By: Isa Goldberg
Woman empowered, and the multitude of issues that surround women’s empowerment, sparked the imagination of the Broadway musical this season. Frozen and Mean Girls, in particular, reflect the impact of #MeToo, and the explosion of women demanding that their voices be heard. Indeed, both of these musicals are about sisterhood, in its various guises. And they are each based on stories written primarily for girls, and teenagers.
Based on Disney’s animated movie, Michael Grandage’s production, Frozen, mines the story of two young women, heirs to a throne left vacant by the early loss of their parents. Princess Elsa of Arendelle (Caissie Levy), and her younger sister, Anna (Patti Murin) create magic, face mayhem, and political subterfuge, and ultimately find reconciliation.
In keeping with romantic storytelling, of Disney fashion, there’s a prince, Hans (John Riddle). But in this modern age saga, Hans is a total sociopath, seducing Anna, then locking her into her ice palace, with the aim of taking over the crown, and making her beloved Arendelle his own.
Indeed, Frozen’s Broadway success also rests on its star power. To that end, Caissie Levy, singing, Let it Go, Kristen Anderson-Lopez and Robert Lopez’s Oscar-winning tune, truly speaks to the range of a young woman’s power.
Jennifer Lee’s book, based on the movie which she wrote, and derived from Hans Christian Andersen’s The Snow Queen, tells a woman’s story in which the stakes are risky and the journey, dangerous. Whether or not it rivals other popular musicals, with male heroes – be they the constitutional authors of 1776, or the revolutionaries of Les Miz – is the issue.
To achieve that kind of heft, the physical production moves, from extravagantly dramatic and foreboding, to surprisingly comic, to intimate, and even realistic – at times. Converting a gargantuan cavern into an ice palace, sending nearly nude sauna bathers cavorting through a wintery mountain retreat, are among the standout scenes. The most eyepopping, however, is Elsa’s split-second costume change (Christopher Oram, designer) in which she swirls out of her royal gown into an ice-blue party dress in mid-song, Let It Be. In fact, it’s worth noting that Elsa is the first Disney princess to wear pants on stage.
In the musical, Mean Girls, Tina Fey’s stage adaptation of the popular teen movie, which she wrote and co-starred in, a clique of teenage girls eventually gets their comeuppance. Their hateful agenda, and bitchy deeds, reflected in tweets and social media posts projected on the walls of the set, speak to the current fashion of trolling, and generally treating people horribly.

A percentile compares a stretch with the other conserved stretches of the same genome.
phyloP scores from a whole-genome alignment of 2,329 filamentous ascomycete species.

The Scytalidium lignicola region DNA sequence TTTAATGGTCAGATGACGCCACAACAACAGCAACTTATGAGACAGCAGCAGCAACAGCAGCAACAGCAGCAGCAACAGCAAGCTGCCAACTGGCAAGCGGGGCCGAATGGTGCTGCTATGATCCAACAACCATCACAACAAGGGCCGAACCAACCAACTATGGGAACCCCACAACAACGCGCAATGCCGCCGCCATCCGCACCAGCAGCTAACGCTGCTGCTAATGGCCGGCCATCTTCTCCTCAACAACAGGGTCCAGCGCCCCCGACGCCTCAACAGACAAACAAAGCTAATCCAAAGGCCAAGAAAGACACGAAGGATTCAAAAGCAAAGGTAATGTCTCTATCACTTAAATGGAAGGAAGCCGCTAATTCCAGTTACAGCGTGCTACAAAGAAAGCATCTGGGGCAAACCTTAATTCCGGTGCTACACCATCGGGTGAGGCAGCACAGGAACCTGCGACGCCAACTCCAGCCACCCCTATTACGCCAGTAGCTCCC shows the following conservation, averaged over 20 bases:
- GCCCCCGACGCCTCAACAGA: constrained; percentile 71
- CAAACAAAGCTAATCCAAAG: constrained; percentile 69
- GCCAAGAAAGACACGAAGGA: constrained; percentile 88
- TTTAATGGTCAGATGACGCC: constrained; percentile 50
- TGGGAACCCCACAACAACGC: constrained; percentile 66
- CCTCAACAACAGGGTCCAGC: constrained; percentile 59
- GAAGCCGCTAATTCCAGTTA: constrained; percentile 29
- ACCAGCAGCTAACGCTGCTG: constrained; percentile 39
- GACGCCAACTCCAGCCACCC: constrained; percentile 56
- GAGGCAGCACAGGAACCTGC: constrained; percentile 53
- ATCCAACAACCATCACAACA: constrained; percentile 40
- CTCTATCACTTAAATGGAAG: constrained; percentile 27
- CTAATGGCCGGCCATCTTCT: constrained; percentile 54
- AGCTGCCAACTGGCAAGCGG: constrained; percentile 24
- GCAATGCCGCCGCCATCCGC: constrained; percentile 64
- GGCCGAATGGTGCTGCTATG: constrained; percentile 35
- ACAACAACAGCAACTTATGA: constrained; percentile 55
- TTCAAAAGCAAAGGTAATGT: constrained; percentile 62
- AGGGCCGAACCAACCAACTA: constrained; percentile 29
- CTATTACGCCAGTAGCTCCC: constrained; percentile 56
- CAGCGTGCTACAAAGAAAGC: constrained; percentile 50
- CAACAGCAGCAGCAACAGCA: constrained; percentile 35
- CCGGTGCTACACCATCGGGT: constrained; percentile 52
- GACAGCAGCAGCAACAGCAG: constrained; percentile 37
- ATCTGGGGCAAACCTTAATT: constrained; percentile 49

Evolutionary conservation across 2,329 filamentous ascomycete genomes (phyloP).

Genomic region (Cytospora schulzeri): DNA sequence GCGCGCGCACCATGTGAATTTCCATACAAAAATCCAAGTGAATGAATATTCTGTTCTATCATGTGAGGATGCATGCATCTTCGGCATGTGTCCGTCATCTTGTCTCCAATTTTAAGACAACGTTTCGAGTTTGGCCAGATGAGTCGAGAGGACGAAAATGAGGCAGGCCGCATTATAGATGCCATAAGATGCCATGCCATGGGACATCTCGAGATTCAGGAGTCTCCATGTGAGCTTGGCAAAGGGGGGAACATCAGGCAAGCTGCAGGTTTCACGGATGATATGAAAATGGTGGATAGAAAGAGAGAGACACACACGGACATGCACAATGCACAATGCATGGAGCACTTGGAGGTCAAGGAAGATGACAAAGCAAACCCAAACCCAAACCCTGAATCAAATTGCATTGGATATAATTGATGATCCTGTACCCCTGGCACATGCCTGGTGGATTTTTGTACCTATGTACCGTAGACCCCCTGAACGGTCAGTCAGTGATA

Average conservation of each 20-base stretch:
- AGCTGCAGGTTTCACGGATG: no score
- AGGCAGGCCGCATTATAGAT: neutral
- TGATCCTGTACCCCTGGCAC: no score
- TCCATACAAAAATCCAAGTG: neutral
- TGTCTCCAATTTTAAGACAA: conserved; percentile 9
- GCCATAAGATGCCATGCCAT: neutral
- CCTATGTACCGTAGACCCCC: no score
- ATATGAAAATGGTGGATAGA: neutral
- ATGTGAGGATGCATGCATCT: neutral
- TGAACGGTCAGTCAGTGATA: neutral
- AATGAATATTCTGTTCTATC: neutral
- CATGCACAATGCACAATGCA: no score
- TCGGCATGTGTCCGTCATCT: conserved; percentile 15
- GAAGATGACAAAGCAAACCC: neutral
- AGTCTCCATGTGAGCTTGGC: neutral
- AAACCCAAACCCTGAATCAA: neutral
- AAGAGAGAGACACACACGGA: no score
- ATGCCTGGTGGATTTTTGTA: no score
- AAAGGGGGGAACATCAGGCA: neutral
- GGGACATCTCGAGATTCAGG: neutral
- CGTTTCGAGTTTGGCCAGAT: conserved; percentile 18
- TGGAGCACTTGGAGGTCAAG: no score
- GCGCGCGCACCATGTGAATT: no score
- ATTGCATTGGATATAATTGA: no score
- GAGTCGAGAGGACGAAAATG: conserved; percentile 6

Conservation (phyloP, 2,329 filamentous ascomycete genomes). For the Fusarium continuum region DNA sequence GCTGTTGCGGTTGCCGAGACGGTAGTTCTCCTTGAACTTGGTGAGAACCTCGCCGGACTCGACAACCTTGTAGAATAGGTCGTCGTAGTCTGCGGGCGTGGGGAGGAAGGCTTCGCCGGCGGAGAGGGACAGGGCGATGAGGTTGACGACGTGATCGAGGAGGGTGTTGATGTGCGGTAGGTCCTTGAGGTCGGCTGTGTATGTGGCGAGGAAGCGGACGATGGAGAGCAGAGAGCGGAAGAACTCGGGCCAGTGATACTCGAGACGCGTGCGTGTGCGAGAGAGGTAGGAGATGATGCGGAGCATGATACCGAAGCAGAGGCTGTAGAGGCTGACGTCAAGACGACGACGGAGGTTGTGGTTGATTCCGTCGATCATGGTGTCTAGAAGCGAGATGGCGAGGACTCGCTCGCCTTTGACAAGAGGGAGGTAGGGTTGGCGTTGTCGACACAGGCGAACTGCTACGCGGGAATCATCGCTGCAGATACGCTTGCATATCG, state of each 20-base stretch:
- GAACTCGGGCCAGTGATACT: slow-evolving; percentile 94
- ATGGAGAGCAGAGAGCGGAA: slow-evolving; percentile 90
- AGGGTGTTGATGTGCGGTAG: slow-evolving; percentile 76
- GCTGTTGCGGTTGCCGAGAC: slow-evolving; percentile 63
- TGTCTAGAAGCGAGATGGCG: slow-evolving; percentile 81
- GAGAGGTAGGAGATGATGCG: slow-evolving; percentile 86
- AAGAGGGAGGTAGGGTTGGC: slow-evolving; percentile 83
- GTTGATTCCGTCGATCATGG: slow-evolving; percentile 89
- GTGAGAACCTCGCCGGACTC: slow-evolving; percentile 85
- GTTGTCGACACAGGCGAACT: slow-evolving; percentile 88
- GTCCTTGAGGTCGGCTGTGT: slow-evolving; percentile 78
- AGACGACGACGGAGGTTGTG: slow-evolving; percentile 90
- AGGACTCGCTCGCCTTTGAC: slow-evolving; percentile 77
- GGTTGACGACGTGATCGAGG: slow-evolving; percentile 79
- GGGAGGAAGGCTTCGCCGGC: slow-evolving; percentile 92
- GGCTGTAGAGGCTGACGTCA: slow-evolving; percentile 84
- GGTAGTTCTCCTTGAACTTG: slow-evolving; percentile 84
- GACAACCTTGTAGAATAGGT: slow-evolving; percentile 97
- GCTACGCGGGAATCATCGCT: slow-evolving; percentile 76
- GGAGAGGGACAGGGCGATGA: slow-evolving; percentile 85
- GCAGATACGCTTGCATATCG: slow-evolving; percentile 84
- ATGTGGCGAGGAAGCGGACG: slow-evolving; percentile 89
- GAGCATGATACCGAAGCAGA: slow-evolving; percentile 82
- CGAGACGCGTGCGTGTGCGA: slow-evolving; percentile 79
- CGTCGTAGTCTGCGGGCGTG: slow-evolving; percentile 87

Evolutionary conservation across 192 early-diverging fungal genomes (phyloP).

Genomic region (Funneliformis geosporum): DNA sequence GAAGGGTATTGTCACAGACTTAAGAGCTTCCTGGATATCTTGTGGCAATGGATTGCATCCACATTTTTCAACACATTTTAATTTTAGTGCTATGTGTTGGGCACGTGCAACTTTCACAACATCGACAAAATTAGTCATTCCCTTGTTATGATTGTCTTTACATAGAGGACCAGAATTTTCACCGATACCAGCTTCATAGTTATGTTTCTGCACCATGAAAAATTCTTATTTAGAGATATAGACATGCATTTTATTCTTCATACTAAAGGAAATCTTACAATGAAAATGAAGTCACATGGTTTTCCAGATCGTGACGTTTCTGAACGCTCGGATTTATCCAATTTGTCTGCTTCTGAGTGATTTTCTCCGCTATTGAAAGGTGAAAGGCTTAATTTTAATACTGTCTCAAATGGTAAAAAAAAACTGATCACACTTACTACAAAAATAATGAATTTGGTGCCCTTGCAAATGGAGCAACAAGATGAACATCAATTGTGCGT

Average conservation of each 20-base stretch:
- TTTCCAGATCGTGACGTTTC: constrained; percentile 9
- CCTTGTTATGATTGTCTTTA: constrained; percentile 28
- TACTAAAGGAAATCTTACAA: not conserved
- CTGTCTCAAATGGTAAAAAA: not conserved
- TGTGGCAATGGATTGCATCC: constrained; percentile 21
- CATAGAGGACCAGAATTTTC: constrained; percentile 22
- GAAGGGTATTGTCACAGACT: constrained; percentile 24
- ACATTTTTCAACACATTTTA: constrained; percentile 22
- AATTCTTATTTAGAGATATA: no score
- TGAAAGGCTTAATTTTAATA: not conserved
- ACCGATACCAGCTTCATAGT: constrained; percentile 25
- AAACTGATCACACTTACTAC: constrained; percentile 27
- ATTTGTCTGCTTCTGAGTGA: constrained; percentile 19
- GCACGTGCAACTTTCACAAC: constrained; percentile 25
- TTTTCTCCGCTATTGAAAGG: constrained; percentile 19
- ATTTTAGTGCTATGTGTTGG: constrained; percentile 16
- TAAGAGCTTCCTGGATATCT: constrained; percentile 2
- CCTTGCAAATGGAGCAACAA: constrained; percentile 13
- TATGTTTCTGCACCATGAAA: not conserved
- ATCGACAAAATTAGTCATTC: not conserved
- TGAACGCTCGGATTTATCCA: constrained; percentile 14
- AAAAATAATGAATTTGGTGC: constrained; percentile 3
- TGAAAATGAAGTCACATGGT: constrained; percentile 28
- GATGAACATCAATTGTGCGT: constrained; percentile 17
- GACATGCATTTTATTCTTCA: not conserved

In the musical, as in the movie, the characters are stereotypical exaggerations of those behaviors. Taylor Louderman’s Regina is a control freak who, faced with a near death experience, discovers a shard of kindness within herself. And Erika Henningsen’s Cady, the role played by Lindsay Lohan in the movie, starts out as a good girl. But she falters at the pressures of popularity, and boy/girl relationships, before she arrives at a sense of personal dignity.
Glaring bold pink is a thematic presence, too, in the set by Scott Pask, and costumes by Gregg Barnes. In Casey Nicholaw’s production, the behavior is hormonally edgy, the action peppy. It’s all in your face. But the cautionary tale it relates, about the pitfalls of girlish rivalries, competitiveness, and bullying resonates with everyone.
In a season that delights in cartoon characters, and cartoonish imagery, Mean Girls leads the race in the New Musical category, running neck-in-neck with SpongeBob SquarePants, each with 12 Tony nominations.
Gender, and class, also feature widely in the classic Lerner and Loewe musical, My Fair Lady, currently in revival at Lincoln Center’s Vivian Beaumont Theatre. In keeping with the times, the production places Eliza Doolittle, at the front and center of the production. As portrayed by Lauren Ambrose, this Eliza acts out of her own will, and she enforces it. Helmed by Bartlett Sher, a group of Suffragettes find their way through the center of the production, literally and figuratively.
Women characters who actually have depth may be hard to find in many a musical, or play, but The Band’s Visit, my personal favorite for the season’s best new Broadway musical, paints a picture of two broken characters, an Israeli café owner, portrayed beautifully by Katrina Lenk, and an Egyptian band leader, played with an understated eloquence by Tony Shaloub.
That is really stretching the boundaries, isn’t it! A romance between two emotionally real and vulnerable adults, from two conflicting cultures, set to the music of ouds and violins. It makes the sounds of war, that now riddle us daily, feel unnecessary, and even stoppable.